- Provide outlets for physical activity, room for movement during quiet activities, new physical challenges in games
- Include small-motor challenges, such as drawing, writing, painting, or using tools such as scissors
- Create and sustain routines, to give children a sense of control and opportunities to be "correct"
- Notice and talk about children's similarities and differences
- Present complexities that help push children's thinking beyond simple dualisms; gently challenge children's natural moral rigidities
- Provide opportunities for group work and group problem-solving
- Respect children's desire to categorize
- Support children in their beginning friendships, to help them build an emotional base for future relationships
- Welcome the whole child and respect the child as an individual, a member of the religious education group, and a member of the faith community
- Provide encouragement and love.
Integrating All Participants
By adapting activities or using alternate activities, you can help ensure that every session is inclusive of children with a range of physical and cognitive abilities and learning styles, food allergies, and other sensitivities or limitations. Below, you will find general guidance on adapting the activities along with some resources for implementing inclusion. Within the sessions, some activities suggest specific adaptations under the heading Including All Participants.
As you plan your Creating Home sessions, be aware of activities that might pose difficulties for children who are differently abled. All spaces, indoor and outdoor, need to be accessible to anyone who might be in the group. Check the width of doorways and aisles, the height of tables, and the terrain of outdoor landscapes.
Find out about participants' medical conditions and their allergies, particularly to food. Session 3 offers a Honey Parfait activity. Make sure all of the children can eat the ingredients you plan to use, or adjust the recipe.
Each session mixes active and quiet, expressive and listening, and whole-group and individual activities, along with alternate activities that you can substitute for core activities if you feel they better suit a group. As you begin to recognize different learning styles among the participants, let this information guide your selection of activities for each session.
Some activity descriptions mention specific concerns or suggest adaptations under the heading Including All Participants. Feel free to devise your own adaptations to meet any special needs you perceive. As the leader, you will know best how to provide a fully inclusive learning experience for the group.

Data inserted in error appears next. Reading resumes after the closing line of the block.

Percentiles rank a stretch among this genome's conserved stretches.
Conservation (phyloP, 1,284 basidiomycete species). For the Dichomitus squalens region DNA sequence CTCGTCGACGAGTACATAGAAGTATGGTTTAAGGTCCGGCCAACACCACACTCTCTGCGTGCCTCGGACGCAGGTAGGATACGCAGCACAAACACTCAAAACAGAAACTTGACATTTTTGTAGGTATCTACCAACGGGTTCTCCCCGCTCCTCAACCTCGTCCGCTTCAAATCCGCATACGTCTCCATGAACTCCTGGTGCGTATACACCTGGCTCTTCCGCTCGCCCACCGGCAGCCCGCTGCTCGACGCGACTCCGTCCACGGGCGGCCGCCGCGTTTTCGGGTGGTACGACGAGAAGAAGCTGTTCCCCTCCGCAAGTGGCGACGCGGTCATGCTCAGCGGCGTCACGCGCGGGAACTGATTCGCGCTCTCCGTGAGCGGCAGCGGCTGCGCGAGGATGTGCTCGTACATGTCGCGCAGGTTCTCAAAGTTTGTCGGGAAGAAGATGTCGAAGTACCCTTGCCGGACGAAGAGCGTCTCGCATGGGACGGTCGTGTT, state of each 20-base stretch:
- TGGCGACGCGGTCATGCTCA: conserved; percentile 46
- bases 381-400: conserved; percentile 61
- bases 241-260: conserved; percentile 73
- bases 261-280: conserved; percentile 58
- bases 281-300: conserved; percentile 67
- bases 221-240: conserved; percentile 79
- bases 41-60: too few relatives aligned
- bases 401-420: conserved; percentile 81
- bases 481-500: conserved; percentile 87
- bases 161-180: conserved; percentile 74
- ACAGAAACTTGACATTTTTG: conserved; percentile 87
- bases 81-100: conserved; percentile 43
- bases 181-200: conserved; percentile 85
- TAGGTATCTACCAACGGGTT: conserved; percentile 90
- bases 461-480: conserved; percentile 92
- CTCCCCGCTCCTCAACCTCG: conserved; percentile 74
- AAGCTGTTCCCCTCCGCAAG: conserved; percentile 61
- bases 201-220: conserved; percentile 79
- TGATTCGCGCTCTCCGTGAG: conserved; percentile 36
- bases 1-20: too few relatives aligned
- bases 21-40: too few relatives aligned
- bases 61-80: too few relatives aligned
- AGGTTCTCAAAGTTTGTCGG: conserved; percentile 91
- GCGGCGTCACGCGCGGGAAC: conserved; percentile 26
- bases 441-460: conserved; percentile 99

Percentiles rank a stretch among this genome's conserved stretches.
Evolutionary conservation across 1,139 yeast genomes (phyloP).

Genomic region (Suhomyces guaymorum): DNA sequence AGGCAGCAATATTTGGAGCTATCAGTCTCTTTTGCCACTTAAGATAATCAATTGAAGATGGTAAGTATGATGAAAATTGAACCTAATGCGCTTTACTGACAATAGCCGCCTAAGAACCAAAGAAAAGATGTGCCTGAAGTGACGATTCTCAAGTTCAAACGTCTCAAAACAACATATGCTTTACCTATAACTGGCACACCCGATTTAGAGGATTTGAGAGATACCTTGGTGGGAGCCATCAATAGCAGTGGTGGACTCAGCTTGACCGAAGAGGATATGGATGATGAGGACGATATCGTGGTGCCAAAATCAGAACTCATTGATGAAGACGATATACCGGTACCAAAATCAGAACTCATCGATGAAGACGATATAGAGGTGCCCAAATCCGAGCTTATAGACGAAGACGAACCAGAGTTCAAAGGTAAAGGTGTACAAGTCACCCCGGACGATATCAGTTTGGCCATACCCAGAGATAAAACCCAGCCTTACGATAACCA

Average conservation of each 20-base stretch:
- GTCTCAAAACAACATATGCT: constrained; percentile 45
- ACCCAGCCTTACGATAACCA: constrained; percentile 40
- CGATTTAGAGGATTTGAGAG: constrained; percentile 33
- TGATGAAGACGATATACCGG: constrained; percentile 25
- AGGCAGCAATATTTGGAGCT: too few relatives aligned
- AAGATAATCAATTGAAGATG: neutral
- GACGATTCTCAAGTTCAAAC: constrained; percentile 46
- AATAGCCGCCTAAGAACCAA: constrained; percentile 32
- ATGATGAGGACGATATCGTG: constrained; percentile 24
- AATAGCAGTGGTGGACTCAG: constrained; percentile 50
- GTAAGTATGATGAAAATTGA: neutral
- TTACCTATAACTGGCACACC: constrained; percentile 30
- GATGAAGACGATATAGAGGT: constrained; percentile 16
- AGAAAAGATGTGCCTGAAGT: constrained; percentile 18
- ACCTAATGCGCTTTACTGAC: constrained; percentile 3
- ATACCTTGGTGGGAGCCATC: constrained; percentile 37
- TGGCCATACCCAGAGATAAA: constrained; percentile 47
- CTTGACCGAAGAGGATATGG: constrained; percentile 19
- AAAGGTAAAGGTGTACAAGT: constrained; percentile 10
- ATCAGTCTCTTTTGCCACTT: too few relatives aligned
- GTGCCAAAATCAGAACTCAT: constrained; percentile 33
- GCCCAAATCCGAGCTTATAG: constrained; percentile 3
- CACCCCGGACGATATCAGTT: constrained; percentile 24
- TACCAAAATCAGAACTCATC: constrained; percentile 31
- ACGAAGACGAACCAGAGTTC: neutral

In the Teacher Development section of the UUA website, find descriptions of a helpful resource book, Sally Patton's Welcoming Children with Special Needs.
Families are the primary influences on the faith development of their children. As a program leader, you take on a special role: supporting families in your faith community to shape their children's Unitarian Universalist faith development. By involving parents in the Creating Home program, you can deepen the spiritual experience of family and faith homes for children and their families.
Each session offers Taking It Home resources including conversation topics and other ways for families to extend the session topics at home; these may include a family game, a family ritual, or links to informative and/or interactive websites. Adapt the Taking It Home section to reflect the activities the group has engaged in and the next stage of the Creating Home journey you have planned. If you have an email address for each family, you may wish to provide Taking It Home as a group email, either before or immediately after the session. Or, you can print, photocopy, and distribute Taking It Home at the session's closing.
Invite families into your sessions. Adult or teen volunteers can be extremely helpful when you implement arts-and-crafts activities. Parents who bring musicianship, storytelling, or artistic skills into your sessions will help foster participants' sense of connection between their family homes and their faith home. The Faith in Action activities for each session offer ideal opportunities to engage parents and other congregants. Find out who can enrich your long-term Faith in Action activities with their personal interests, professional networks, or simply their time.
The leader/parent relationship is very important and must be both welcoming and reassuring. When parents bring their children to experience Unitarian Universalist religious education, they need to feel confidence not only in the safety and enjoyment you will provide, but also in your faith leadership. Strong partnerships can foster parents' commitment to becoming strong faith leaders in their own families. As a leader, you can support and inspire parents to bring intentionality and excitement to their role in their children's faith development.